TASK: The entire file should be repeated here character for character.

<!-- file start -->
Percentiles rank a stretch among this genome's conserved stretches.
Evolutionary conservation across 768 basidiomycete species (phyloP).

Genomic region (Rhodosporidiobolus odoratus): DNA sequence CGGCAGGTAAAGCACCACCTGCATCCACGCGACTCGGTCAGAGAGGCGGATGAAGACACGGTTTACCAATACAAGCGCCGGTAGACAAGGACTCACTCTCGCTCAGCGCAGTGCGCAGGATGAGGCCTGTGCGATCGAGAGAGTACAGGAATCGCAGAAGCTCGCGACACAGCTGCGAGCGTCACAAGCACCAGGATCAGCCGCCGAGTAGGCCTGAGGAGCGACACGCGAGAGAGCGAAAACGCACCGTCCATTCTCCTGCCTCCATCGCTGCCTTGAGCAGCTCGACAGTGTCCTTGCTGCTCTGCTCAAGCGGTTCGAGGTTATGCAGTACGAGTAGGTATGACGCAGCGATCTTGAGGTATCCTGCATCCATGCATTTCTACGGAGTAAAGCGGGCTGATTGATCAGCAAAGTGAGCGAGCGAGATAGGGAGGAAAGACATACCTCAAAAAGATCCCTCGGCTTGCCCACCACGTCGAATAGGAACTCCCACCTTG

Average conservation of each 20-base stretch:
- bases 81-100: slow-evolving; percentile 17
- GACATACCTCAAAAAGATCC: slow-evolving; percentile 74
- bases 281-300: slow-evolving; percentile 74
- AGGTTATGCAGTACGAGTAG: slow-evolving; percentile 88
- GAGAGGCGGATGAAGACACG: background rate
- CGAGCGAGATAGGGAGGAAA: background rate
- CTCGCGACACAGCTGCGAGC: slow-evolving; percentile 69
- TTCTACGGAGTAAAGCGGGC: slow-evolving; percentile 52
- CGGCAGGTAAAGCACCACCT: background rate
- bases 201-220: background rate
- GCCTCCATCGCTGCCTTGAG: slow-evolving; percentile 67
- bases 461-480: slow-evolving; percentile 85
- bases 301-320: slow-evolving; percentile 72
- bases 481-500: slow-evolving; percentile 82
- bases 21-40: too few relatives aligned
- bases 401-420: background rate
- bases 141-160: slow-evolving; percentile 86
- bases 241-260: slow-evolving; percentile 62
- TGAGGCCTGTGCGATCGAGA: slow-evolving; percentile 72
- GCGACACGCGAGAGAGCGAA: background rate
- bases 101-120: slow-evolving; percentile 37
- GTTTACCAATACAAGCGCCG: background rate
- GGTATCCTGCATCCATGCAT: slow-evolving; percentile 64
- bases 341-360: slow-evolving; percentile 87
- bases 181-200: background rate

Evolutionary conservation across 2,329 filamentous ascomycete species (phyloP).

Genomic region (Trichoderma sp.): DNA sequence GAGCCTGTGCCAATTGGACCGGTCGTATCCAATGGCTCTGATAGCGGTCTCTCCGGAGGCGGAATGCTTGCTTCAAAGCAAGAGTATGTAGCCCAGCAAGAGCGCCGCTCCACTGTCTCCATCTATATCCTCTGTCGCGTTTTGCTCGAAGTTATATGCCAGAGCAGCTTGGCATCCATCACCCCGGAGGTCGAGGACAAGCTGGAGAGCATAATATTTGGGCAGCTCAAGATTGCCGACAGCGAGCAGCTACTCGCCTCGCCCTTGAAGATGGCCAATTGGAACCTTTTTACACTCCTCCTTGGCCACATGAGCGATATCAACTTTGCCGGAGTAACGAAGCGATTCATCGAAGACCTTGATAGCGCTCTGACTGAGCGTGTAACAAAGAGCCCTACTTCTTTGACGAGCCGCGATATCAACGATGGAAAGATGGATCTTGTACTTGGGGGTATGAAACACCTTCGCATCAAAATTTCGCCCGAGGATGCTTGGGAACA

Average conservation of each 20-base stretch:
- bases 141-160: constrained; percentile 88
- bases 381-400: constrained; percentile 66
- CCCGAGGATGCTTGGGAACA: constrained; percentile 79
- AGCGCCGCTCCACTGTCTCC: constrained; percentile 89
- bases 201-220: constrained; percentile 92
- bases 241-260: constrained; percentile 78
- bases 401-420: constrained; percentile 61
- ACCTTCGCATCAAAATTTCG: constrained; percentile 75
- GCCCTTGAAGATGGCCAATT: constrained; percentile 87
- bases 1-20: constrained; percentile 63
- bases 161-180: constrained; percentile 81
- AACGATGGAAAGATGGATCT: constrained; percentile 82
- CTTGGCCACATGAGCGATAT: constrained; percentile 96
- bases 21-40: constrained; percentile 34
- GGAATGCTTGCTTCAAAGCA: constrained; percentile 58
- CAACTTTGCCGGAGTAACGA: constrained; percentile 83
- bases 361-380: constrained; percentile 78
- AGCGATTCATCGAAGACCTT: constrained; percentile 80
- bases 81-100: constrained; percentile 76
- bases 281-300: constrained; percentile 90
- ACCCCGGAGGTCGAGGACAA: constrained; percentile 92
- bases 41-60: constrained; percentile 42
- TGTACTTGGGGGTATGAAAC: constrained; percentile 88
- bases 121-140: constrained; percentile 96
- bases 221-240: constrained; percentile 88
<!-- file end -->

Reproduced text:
Percentiles rank a stretch among this genome's conserved stretches.
Evolutionary conservation across 768 basidiomycete species (phyloP).

Genomic region (Rhodosporidiobolus odoratus): DNA sequence CGGCAGGTAAAGCACCACCTGCATCCACGCGACTCGGTCAGAGAGGCGGATGAAGACACGGTTTACCAATACAAGCGCCGGTAGACAAGGACTCACTCTCGCTCAGCGCAGTGCGCAGGATGAGGCCTGTGCGATCGAGAGAGTACAGGAATCGCAGAAGCTCGCGACACAGCTGCGAGCGTCACAAGCACCAGGATCAGCCGCCGAGTAGGCCTGAGGAGCGACACGCGAGAGAGCGAAAACGCACCGTCCATTCTCCTGCCTCCATCGCTGCCTTGAGCAGCTCGACAGTGTCCTTGCTGCTCTGCTCAAGCGGTTCGAGGTTATGCAGTACGAGTAGGTATGACGCAGCGATCTTGAGGTATCCTGCATCCATGCATTTCTACGGAGTAAAGCGGGCTGATTGATCAGCAAAGTGAGCGAGCGAGATAGGGAGGAAAGACATACCTCAAAAAGATCCCTCGGCTTGCCCACCACGTCGAATAGGAACTCCCACCTTG

Average conservation of each 20-base stretch:
- bases 81-100: slow-evolving; percentile 17
- GACATACCTCAAAAAGATCC: slow-evolving; percentile 74
- bases 281-300: slow-evolving; percentile 74
- AGGTTATGCAGTACGAGTAG: slow-evolving; percentile 88
- GAGAGGCGGATGAAGACACG: background rate
- CGAGCGAGATAGGGAGGAAA: background rate
- CTCGCGACACAGCTGCGAGC: slow-evolving; percentile 69
- TTCTACGGAGTAAAGCGGGC: slow-evolving; percentile 52
- CGGCAGGTAAAGCACCACCT: background rate
- bases 201-220: background rate
- GCCTCCATCGCTGCCTTGAG: slow-evolving; percentile 67
- bases 461-480: slow-evolving; percentile 85
- bases 301-320: slow-evolving; percentile 72
- bases 481-500: slow-evolving; percentile 82
- bases 21-40: too few relatives aligned
- bases 401-420: background rate
- bases 141-160: slow-evolving; percentile 86
- bases 241-260: slow-evolving; percentile 62
- TGAGGCCTGTGCGATCGAGA: slow-evolving; percentile 72
- GCGACACGCGAGAGAGCGAA: background rate
- bases 101-120: slow-evolving; percentile 37
- GTTTACCAATACAAGCGCCG: background rate
- GGTATCCTGCATCCATGCAT: slow-evolving; percentile 64
- bases 341-360: slow-evolving; percentile 87
- bases 181-200: background rate

Evolutionary conservation across 2,329 filamentous ascomycete species (phyloP).

Genomic region (Trichoderma sp.): DNA sequence GAGCCTGTGCCAATTGGACCGGTCGTATCCAATGGCTCTGATAGCGGTCTCTCCGGAGGCGGAATGCTTGCTTCAAAGCAAGAGTATGTAGCCCAGCAAGAGCGCCGCTCCACTGTCTCCATCTATATCCTCTGTCGCGTTTTGCTCGAAGTTATATGCCAGAGCAGCTTGGCATCCATCACCCCGGAGGTCGAGGACAAGCTGGAGAGCATAATATTTGGGCAGCTCAAGATTGCCGACAGCGAGCAGCTACTCGCCTCGCCCTTGAAGATGGCCAATTGGAACCTTTTTACACTCCTCCTTGGCCACATGAGCGATATCAACTTTGCCGGAGTAACGAAGCGATTCATCGAAGACCTTGATAGCGCTCTGACTGAGCGTGTAACAAAGAGCCCTACTTCTTTGACGAGCCGCGATATCAACGATGGAAAGATGGATCTTGTACTTGGGGGTATGAAACACCTTCGCATCAAAATTTCGCCCGAGGATGCTTGGGAACA

Average conservation of each 20-base stretch:
- bases 141-160: constrained; percentile 88
- bases 381-400: constrained; percentile 66
- CCCGAGGATGCTTGGGAACA: constrained; percentile 79
- AGCGCCGCTCCACTGTCTCC: constrained; percentile 89
- bases 201-220: constrained; percentile 92
- bases 241-260: constrained; percentile 78
- bases 401-420: constrained; percentile 61
- ACCTTCGCATCAAAATTTCG: constrained; percentile 75
- GCCCTTGAAGATGGCCAATT: constrained; percentile 87
- bases 1-20: constrained; percentile 63
- bases 161-180: constrained; percentile 81
- AACGATGGAAAGATGGATCT: constrained; percentile 82
- CTTGGCCACATGAGCGATAT: constrained; percentile 96
- bases 21-40: constrained; percentile 34
- GGAATGCTTGCTTCAAAGCA: constrained; percentile 58
- CAACTTTGCCGGAGTAACGA: constrained; percentile 83
- bases 361-380: constrained; percentile 78
- AGCGATTCATCGAAGACCTT: constrained; percentile 80
- bases 81-100: constrained; percentile 76
- bases 281-300: constrained; percentile 90
- ACCCCGGAGGTCGAGGACAA: constrained; percentile 92
- bases 41-60: constrained; percentile 42
- TGTACTTGGGGGTATGAAAC: constrained; percentile 88
- bases 121-140: constrained; percentile 96
- bases 221-240: constrained; percentile 88